Opinion

Katie LarsonMarch 1, 2018
42.jpg

3min353

Let your talent silence the critics.

Every month Iowa Central’s Student Senate features a “movie that matters.” These movies are selected based off of current happenings in the world, or monthly themes. Since February is dedicated to celebrating Black History Month, the Student Senate selected the movie “42” to be shown to students.

The movie “42” is a sports drama that was released in 2013, and received relatively high ratings across the board. Directed by Brian Helgeland, filmmakers tried to bring the story of baseball legend, Jackie Robinson, to cinema.

Jackie Robinson is prominently remembered as an American professional baseball player who became the first African American to play in Major League Baseball during the 20th century. In 1947 Robinson first took to the field for the Brooklyn Dodgers. That same year he was named Rookie of the Year, and National League MVP in 1949. To continue his successful career he went on to become a World Series champion a few years later in 1955.

While distinguishing himself as a very talented second basemen, he was also becoming a vocal civil rights activist. When Robinson first began playing baseball, the sport as very segregated. In 1944 African-Americans and whites played baseball in separate leagues. He started off his baseball career playing in what was then known as the Negro Leagues. A man named Branch Rickey, the president of the Brooklyn Dodgers, then decided he wanted to enlist Robinson to join his team to help integrate Major League Baseball.

Robinson knew that times ahead would be difficult, but he made a promise to himself that he would not fight back when he was confronted with racism. The people in the stands watching Robinson play jeered at him for being different, but he played on and lets his talent silence the critics.

Dare to be different, and dare to be brave. Jackie Robinson defied the color barrier of a sport known as America’s greatest pastime. The heroic movie 42 follows his courageous story as he deals with racism while demonstrating admirable restraint.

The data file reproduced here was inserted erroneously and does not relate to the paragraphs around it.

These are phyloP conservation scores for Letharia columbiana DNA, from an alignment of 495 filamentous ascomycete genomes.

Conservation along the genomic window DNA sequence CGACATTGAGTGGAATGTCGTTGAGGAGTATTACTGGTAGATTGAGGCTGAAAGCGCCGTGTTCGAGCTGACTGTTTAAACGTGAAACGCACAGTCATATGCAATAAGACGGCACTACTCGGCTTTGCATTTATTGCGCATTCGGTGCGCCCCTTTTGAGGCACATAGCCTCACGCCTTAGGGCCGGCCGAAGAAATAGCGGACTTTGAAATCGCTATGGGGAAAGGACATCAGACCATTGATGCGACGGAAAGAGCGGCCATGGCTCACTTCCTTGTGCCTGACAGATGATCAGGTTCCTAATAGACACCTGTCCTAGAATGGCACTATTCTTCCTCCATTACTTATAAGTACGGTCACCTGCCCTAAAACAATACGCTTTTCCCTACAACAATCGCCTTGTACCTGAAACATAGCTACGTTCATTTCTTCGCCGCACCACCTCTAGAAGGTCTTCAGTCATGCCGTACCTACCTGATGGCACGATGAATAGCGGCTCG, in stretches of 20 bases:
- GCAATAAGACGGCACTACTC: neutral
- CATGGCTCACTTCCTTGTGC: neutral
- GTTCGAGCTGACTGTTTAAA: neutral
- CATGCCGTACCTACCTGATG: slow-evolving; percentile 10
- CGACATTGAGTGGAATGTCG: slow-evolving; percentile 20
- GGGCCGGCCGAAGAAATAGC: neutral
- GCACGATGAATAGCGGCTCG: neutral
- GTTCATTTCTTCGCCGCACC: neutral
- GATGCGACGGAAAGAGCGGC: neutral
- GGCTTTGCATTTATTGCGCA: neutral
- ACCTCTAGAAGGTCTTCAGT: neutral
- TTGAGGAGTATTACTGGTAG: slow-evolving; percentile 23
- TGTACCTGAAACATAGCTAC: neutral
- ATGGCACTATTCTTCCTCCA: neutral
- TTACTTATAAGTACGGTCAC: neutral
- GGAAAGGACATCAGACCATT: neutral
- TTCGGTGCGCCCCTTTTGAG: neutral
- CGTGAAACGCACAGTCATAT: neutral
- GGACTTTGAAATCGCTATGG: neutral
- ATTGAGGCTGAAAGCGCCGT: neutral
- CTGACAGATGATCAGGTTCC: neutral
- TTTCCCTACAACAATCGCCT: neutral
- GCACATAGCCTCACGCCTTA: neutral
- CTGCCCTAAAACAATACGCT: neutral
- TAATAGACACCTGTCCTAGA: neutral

Join the Student Senate in watching this historic movie on Tuesday, February 27th at 7:00pm. The movie will shown in the BHS building.


Taylor HillFebruary 22, 2018
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4min339

King Kong charges onto the screen for the first time in 12 years in the latest monster movie from Legendary Entertainment. The producers who brought you Godzilla (2014) and the studio that brought you Pacific Rim use their latest film to throw a twist on the classic western iconography of monster movies.

Set amidst the aftermath of the Vietnam War, the United States makes a discovery of a large island off of the coast of Indonesia. Strangely enough, the island seems to be covered in a massive electrical storm. Anyone who attempted to reach the island prior was lost, to never be seen again. Noticing a three day window in which the storm is lacking in intensity makes the island approachable. In haste, the U.S sends a team of soldiers led by Lieutenant Colonel Preston Packard (Samuel L. Jackson) to escort a team of researchers led by Bill Randa (John Goodman). They are joined by War photography journalist Mason Weaver (Brie Larson) and Survival Expert and former British SAS, Captain James Conrad (Tom Hiddleston).

Upon arriving on “Skull Island,” the team finds that this exploration will be far from routine, for while man may rule the known world, here on Skull Island nature still holds dominance, and the true King lies in waiting…

Kong Skull Island is the second film in Legendary Entertainment’s Monsterverse series, which will culminate in 2020 with the film Godzilla vs. King Kong. The first film in the series was Godzilla, and was released in 2014. Kong: Skull Island ultimately serves as a reboot for the giant ape, a reboot that attempts to stand on its own. I feel that this reboot finds its identity, distinguishing itself from the 1933 original, as well as numerous other reboots. Prior to this film, the most recent King Kong was Peter Jackson’s 2005 film, which followed the design of the original to the letter.

As Skull island is a monster movie, general audiences come from far and wide to see the monster, and where Kong is concerned, I believe that was handled quite well. Kong’s presence on screen is impressive, He tears across the screen as a destructive force of nature. At the same time, he also has quite a sense of primal magnificence and gentleness to him. Kong is brought forth in a sympathetic manner, but one whose fragility is maintained by the knowledge of what Kong is capable of.

The human cast of Kong is sizable enough, yet only a select few are truly memorable, and even those who get the most screen time aren’t developed that well. The characters are identifiable, but the focus is on Kong and the other denizens of Skull Island. As a fan of the giant monster movie genre, I can say I enjoyed this film. It sets itself in the same universe as the most recent Godzilla film in the Monsterverse, and quickly throws you into the action. Fans of the genre and common moviegoers alike can enjoy what this film has to offer. So, if you like, take a visit to the theater, and turn your brain off for an explosive adrenaline filled adventure that will glue you to your seat until the end of the credits.



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